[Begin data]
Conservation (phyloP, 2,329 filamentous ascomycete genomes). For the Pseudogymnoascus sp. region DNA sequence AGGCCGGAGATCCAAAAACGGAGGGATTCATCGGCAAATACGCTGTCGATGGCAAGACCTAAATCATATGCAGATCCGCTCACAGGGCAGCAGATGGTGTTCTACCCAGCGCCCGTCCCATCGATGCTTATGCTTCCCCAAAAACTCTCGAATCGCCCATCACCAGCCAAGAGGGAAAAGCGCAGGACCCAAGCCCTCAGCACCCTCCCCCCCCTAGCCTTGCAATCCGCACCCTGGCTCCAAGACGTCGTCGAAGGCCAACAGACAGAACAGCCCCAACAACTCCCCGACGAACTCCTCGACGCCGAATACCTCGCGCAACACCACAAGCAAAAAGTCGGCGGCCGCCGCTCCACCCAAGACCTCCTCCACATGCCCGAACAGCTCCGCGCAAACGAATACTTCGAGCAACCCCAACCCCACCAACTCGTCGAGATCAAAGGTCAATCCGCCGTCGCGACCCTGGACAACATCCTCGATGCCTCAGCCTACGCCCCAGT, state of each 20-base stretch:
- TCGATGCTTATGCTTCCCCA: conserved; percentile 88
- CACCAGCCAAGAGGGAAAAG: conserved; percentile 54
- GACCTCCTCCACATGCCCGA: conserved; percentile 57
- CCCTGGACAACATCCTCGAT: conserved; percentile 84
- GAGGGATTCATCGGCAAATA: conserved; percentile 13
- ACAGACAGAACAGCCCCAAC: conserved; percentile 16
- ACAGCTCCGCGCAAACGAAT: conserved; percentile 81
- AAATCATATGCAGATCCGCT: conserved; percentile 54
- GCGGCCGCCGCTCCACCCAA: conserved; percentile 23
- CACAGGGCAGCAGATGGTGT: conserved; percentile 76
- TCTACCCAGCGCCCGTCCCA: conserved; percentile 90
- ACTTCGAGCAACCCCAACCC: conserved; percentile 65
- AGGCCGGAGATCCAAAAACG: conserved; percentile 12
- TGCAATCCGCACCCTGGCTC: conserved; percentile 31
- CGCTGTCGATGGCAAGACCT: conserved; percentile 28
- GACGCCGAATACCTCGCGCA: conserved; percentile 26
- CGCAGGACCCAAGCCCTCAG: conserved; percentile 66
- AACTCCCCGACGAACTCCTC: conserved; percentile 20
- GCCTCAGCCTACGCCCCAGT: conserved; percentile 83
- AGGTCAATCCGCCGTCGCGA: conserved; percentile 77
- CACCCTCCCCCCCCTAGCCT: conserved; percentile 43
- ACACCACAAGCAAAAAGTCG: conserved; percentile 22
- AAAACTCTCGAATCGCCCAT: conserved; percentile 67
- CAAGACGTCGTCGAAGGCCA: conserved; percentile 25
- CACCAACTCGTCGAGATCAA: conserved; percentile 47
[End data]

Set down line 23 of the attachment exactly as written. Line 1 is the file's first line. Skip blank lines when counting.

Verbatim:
- ACACCACAAGCAAAAAGTCG: conserved; percentile 22